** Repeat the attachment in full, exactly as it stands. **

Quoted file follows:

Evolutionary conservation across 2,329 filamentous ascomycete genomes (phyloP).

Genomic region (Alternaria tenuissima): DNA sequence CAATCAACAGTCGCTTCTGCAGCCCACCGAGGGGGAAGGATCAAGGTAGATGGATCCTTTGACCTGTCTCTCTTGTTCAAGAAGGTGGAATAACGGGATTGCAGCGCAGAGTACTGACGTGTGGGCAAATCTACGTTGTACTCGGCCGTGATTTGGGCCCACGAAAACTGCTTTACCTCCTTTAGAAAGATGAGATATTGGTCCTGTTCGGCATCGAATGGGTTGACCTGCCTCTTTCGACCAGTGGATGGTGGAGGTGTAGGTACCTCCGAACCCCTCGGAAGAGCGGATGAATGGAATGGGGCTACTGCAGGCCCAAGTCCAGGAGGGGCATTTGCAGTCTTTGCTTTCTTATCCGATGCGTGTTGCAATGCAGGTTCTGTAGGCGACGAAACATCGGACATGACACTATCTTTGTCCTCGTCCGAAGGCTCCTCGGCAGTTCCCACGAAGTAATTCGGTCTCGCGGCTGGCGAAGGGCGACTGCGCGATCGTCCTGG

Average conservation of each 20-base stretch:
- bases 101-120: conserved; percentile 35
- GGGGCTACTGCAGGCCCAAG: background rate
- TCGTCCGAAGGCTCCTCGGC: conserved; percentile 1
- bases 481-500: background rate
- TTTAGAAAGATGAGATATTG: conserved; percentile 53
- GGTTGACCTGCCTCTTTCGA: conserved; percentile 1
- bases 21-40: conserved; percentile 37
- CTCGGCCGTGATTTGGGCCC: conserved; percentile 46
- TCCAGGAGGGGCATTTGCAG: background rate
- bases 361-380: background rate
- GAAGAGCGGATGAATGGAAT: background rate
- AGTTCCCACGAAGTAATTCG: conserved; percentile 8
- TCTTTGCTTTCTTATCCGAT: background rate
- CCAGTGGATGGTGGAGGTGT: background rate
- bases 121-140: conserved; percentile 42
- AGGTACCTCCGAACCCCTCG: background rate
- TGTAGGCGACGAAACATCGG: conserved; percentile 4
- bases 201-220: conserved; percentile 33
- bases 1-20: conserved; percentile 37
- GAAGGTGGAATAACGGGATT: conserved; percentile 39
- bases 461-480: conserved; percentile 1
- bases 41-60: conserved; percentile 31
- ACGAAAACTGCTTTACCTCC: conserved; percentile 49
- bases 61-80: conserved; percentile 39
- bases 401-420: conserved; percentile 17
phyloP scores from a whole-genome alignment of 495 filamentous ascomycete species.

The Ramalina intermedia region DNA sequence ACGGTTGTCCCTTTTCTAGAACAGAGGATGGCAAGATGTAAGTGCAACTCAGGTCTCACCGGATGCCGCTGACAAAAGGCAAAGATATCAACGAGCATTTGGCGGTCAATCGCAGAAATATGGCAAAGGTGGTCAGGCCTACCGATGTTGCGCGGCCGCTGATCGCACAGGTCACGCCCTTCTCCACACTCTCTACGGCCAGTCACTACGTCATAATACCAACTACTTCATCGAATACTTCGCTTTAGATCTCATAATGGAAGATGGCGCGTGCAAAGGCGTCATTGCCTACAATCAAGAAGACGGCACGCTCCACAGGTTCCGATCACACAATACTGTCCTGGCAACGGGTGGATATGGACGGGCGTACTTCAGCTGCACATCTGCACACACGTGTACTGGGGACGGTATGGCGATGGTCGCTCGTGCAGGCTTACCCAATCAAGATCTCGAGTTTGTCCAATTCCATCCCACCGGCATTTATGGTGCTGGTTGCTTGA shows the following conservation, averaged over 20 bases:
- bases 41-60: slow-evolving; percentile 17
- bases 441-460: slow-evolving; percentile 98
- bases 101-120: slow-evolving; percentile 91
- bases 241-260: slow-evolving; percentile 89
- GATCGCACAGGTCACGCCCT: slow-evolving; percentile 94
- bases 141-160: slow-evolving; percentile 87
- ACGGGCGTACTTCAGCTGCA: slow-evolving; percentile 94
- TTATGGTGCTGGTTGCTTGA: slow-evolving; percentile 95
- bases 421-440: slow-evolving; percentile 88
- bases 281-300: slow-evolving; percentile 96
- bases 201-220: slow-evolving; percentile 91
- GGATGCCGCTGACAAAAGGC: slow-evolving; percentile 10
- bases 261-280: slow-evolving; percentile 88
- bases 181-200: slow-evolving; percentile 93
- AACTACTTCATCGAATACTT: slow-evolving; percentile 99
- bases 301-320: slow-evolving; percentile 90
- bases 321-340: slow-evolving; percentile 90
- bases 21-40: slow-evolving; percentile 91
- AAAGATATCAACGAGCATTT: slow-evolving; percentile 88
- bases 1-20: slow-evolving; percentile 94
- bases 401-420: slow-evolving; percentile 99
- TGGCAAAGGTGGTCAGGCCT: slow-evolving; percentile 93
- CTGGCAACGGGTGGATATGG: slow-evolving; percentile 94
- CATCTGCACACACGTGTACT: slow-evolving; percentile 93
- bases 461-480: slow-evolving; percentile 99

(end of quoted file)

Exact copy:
Evolutionary conservation across 2,329 filamentous ascomycete genomes (phyloP).

Genomic region (Alternaria tenuissima): DNA sequence CAATCAACAGTCGCTTCTGCAGCCCACCGAGGGGGAAGGATCAAGGTAGATGGATCCTTTGACCTGTCTCTCTTGTTCAAGAAGGTGGAATAACGGGATTGCAGCGCAGAGTACTGACGTGTGGGCAAATCTACGTTGTACTCGGCCGTGATTTGGGCCCACGAAAACTGCTTTACCTCCTTTAGAAAGATGAGATATTGGTCCTGTTCGGCATCGAATGGGTTGACCTGCCTCTTTCGACCAGTGGATGGTGGAGGTGTAGGTACCTCCGAACCCCTCGGAAGAGCGGATGAATGGAATGGGGCTACTGCAGGCCCAAGTCCAGGAGGGGCATTTGCAGTCTTTGCTTTCTTATCCGATGCGTGTTGCAATGCAGGTTCTGTAGGCGACGAAACATCGGACATGACACTATCTTTGTCCTCGTCCGAAGGCTCCTCGGCAGTTCCCACGAAGTAATTCGGTCTCGCGGCTGGCGAAGGGCGACTGCGCGATCGTCCTGG

Average conservation of each 20-base stretch:
- bases 101-120: conserved; percentile 35
- GGGGCTACTGCAGGCCCAAG: background rate
- TCGTCCGAAGGCTCCTCGGC: conserved; percentile 1
- bases 481-500: background rate
- TTTAGAAAGATGAGATATTG: conserved; percentile 53
- GGTTGACCTGCCTCTTTCGA: conserved; percentile 1
- bases 21-40: conserved; percentile 37
- CTCGGCCGTGATTTGGGCCC: conserved; percentile 46
- TCCAGGAGGGGCATTTGCAG: background rate
- bases 361-380: background rate
- GAAGAGCGGATGAATGGAAT: background rate
- AGTTCCCACGAAGTAATTCG: conserved; percentile 8
- TCTTTGCTTTCTTATCCGAT: background rate
- CCAGTGGATGGTGGAGGTGT: background rate
- bases 121-140: conserved; percentile 42
- AGGTACCTCCGAACCCCTCG: background rate
- TGTAGGCGACGAAACATCGG: conserved; percentile 4
- bases 201-220: conserved; percentile 33
- bases 1-20: conserved; percentile 37
- GAAGGTGGAATAACGGGATT: conserved; percentile 39
- bases 461-480: conserved; percentile 1
- bases 41-60: conserved; percentile 31
- ACGAAAACTGCTTTACCTCC: conserved; percentile 49
- bases 61-80: conserved; percentile 39
- bases 401-420: conserved; percentile 17
phyloP scores from a whole-genome alignment of 495 filamentous ascomycete species.

The Ramalina intermedia region DNA sequence ACGGTTGTCCCTTTTCTAGAACAGAGGATGGCAAGATGTAAGTGCAACTCAGGTCTCACCGGATGCCGCTGACAAAAGGCAAAGATATCAACGAGCATTTGGCGGTCAATCGCAGAAATATGGCAAAGGTGGTCAGGCCTACCGATGTTGCGCGGCCGCTGATCGCACAGGTCACGCCCTTCTCCACACTCTCTACGGCCAGTCACTACGTCATAATACCAACTACTTCATCGAATACTTCGCTTTAGATCTCATAATGGAAGATGGCGCGTGCAAAGGCGTCATTGCCTACAATCAAGAAGACGGCACGCTCCACAGGTTCCGATCACACAATACTGTCCTGGCAACGGGTGGATATGGACGGGCGTACTTCAGCTGCACATCTGCACACACGTGTACTGGGGACGGTATGGCGATGGTCGCTCGTGCAGGCTTACCCAATCAAGATCTCGAGTTTGTCCAATTCCATCCCACCGGCATTTATGGTGCTGGTTGCTTGA shows the following conservation, averaged over 20 bases:
- bases 41-60: slow-evolving; percentile 17
- bases 441-460: slow-evolving; percentile 98
- bases 101-120: slow-evolving; percentile 91
- bases 241-260: slow-evolving; percentile 89
- GATCGCACAGGTCACGCCCT: slow-evolving; percentile 94
- bases 141-160: slow-evolving; percentile 87
- ACGGGCGTACTTCAGCTGCA: slow-evolving; percentile 94
- TTATGGTGCTGGTTGCTTGA: slow-evolving; percentile 95
- bases 421-440: slow-evolving; percentile 88
- bases 281-300: slow-evolving; percentile 96
- bases 201-220: slow-evolving; percentile 91
- GGATGCCGCTGACAAAAGGC: slow-evolving; percentile 10
- bases 261-280: slow-evolving; percentile 88
- bases 181-200: slow-evolving; percentile 93
- AACTACTTCATCGAATACTT: slow-evolving; percentile 99
- bases 301-320: slow-evolving; percentile 90
- bases 321-340: slow-evolving; percentile 90
- bases 21-40: slow-evolving; percentile 91
- AAAGATATCAACGAGCATTT: slow-evolving; percentile 88
- bases 1-20: slow-evolving; percentile 94
- bases 401-420: slow-evolving; percentile 99
- TGGCAAAGGTGGTCAGGCCT: slow-evolving; percentile 93
- CTGGCAACGGGTGGATATGG: slow-evolving; percentile 94
- CATCTGCACACACGTGTACT: slow-evolving; percentile 93
- bases 461-480: slow-evolving; percentile 99